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Forward Thinking Pest Control

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Forward Thinking Pest Control

EHS Pest Control

RI, MA EHS Pest Control Blog

Three potentially dangerous insects for the agricultural industry have been discovered in Nogales since August, according to federal authorities.

Two of the pests - the weevil and shield bugs - have never been found before in the United States.

"The ramifications of something like this coming into the U.S. and having it infest here in the U.S. are quite extensive," said Brian Levin, spokesman for Customs and Border Protection. "It has a huge economic impact on the country as a whole."

Agriculture specialists working at the Mariposa cargo facility on Aug. 11 first detected an adult weevil, commonly found in southern Mexico and northern Central America, among pineapples and Persian limes from Mexico.

On Sept. 6, specialists discovered an adult Hemipteran insect among imported tomatoes from Mexico.

Tomatoes are considered to be low risk for pests; however, insects similar to the one found typically damage crops by piercing plant tissues and feeding on the juices.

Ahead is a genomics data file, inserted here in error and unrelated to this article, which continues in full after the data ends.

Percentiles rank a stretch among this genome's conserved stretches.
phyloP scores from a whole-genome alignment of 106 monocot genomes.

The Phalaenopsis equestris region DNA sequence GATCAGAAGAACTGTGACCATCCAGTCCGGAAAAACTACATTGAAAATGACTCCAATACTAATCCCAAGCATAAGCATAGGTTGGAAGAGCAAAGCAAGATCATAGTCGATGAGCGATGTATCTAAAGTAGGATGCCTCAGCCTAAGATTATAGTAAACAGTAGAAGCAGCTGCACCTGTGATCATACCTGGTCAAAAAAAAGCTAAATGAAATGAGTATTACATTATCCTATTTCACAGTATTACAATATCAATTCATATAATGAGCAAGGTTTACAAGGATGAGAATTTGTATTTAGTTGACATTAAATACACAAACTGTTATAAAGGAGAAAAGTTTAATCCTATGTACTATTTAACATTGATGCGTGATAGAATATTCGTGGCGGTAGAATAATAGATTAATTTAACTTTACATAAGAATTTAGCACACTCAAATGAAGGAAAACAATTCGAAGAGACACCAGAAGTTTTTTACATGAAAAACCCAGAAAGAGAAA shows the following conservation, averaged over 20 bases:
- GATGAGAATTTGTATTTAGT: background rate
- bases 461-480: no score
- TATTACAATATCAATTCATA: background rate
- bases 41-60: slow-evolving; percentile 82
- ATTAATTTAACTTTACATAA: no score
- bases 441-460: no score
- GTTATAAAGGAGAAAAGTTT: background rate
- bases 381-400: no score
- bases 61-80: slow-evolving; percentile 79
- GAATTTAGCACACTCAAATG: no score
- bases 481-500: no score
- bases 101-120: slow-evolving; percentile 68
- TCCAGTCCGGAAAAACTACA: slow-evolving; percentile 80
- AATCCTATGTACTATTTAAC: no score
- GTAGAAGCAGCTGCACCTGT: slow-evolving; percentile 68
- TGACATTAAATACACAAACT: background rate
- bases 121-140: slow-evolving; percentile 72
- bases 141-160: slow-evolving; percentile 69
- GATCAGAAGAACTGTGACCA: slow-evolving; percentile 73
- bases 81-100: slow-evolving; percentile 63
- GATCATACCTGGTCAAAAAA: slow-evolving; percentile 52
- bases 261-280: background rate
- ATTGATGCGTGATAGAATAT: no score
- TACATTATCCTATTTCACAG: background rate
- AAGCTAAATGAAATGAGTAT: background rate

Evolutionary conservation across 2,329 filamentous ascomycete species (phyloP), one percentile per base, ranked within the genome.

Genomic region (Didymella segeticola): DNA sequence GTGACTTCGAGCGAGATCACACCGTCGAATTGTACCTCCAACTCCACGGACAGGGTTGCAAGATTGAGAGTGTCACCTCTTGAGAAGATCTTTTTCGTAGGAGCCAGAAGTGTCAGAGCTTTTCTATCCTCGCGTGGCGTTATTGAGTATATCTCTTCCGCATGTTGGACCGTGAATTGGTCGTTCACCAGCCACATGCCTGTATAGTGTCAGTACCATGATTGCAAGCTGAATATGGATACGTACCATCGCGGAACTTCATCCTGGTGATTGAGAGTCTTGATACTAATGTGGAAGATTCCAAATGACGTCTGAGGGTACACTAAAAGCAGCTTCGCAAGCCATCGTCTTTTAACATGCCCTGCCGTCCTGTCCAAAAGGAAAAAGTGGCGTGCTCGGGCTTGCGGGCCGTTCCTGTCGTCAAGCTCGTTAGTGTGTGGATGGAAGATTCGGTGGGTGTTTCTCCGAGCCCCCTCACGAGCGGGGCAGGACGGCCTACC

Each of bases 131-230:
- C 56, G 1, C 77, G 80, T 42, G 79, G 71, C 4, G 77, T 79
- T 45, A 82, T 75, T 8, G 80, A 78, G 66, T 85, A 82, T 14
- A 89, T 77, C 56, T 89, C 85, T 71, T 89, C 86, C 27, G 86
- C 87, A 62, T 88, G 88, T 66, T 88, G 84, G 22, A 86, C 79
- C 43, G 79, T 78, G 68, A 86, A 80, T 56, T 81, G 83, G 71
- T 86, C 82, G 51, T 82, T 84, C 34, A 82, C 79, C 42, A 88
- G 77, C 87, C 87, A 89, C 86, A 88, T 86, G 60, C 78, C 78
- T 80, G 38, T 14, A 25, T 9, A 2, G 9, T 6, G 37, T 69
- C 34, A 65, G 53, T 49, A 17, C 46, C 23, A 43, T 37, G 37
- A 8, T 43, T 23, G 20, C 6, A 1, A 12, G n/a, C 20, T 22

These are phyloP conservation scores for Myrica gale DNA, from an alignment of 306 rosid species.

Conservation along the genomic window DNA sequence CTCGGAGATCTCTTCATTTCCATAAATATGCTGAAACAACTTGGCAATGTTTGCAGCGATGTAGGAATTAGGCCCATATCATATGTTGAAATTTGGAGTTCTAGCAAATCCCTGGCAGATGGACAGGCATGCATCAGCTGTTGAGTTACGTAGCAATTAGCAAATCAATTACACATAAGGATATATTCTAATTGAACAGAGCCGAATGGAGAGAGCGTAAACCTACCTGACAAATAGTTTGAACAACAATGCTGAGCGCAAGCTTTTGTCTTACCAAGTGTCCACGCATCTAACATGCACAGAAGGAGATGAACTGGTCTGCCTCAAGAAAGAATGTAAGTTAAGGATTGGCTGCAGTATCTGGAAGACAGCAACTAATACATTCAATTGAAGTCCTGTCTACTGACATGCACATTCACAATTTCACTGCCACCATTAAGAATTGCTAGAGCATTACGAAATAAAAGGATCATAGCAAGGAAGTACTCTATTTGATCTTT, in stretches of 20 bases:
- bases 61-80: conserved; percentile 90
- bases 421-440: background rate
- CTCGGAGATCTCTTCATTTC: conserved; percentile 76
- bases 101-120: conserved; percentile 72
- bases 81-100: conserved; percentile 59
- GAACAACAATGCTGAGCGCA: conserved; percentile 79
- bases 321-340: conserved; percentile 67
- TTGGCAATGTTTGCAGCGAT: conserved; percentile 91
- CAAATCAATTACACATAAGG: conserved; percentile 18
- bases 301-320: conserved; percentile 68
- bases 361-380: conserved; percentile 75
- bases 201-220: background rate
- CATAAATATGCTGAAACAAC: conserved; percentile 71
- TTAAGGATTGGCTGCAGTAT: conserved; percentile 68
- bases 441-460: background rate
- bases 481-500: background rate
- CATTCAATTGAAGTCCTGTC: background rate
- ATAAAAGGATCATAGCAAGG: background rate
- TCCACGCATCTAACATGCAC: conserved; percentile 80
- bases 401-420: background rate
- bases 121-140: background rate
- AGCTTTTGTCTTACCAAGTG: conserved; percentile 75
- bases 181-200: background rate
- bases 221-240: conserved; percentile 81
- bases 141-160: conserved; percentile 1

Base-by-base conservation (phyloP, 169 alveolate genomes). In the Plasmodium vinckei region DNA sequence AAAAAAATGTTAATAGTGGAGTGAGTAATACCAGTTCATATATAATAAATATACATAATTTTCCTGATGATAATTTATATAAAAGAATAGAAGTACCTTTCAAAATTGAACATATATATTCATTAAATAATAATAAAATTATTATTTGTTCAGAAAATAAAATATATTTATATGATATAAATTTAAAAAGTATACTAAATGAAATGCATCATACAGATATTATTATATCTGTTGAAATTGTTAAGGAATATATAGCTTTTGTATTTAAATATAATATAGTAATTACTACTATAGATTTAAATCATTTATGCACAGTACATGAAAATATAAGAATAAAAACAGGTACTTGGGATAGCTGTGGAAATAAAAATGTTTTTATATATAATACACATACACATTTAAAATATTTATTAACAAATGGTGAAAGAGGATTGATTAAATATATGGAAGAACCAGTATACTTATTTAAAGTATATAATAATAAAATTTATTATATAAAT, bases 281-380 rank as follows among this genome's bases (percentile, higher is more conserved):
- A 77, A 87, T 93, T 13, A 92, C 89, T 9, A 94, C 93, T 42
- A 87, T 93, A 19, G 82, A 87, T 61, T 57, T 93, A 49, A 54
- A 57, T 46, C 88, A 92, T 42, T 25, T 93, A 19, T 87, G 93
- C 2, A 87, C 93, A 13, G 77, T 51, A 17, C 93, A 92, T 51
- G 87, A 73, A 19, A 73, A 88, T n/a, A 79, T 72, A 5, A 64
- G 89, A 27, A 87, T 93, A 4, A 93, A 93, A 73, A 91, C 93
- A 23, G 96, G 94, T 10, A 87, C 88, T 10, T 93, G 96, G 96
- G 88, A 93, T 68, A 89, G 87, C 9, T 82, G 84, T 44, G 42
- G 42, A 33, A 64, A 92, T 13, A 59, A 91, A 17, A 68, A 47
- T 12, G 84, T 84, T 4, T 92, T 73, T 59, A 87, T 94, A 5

Also on Sept. 6, two adult shield bugs were detected in a corn shipment from Mexico. Shield bugs have piercing mouthparts used to suck sap from plants and sometimes eat other insects.

Some pests are very specific in what they eat, but Levin says the insects feed on a wide variety of agricultural products.

It was the first time the weevil and shield bugs have been intercepted at a U.S. port of entry and the first time a Hemipteran insect has been intercepted at a port of entry from Mexico, Levin said. It was also detected at a Miami port on Aug. 20.

"It actually is pretty common to see pests and intercept pests (in Arizona)," Levin said. In Arizona alone, more than 5,000 pests were intercepted during the 2009 fiscal year."

Greg Rosenthal, spokesman for the U.S. Department of Agriculture, said the fact that the pests are unknown in the United States but are known to be feeding on plants makes their detection significant.

"There's really just not much known about them and their potential," Rosenthal said. "That's why we want to keep them out."

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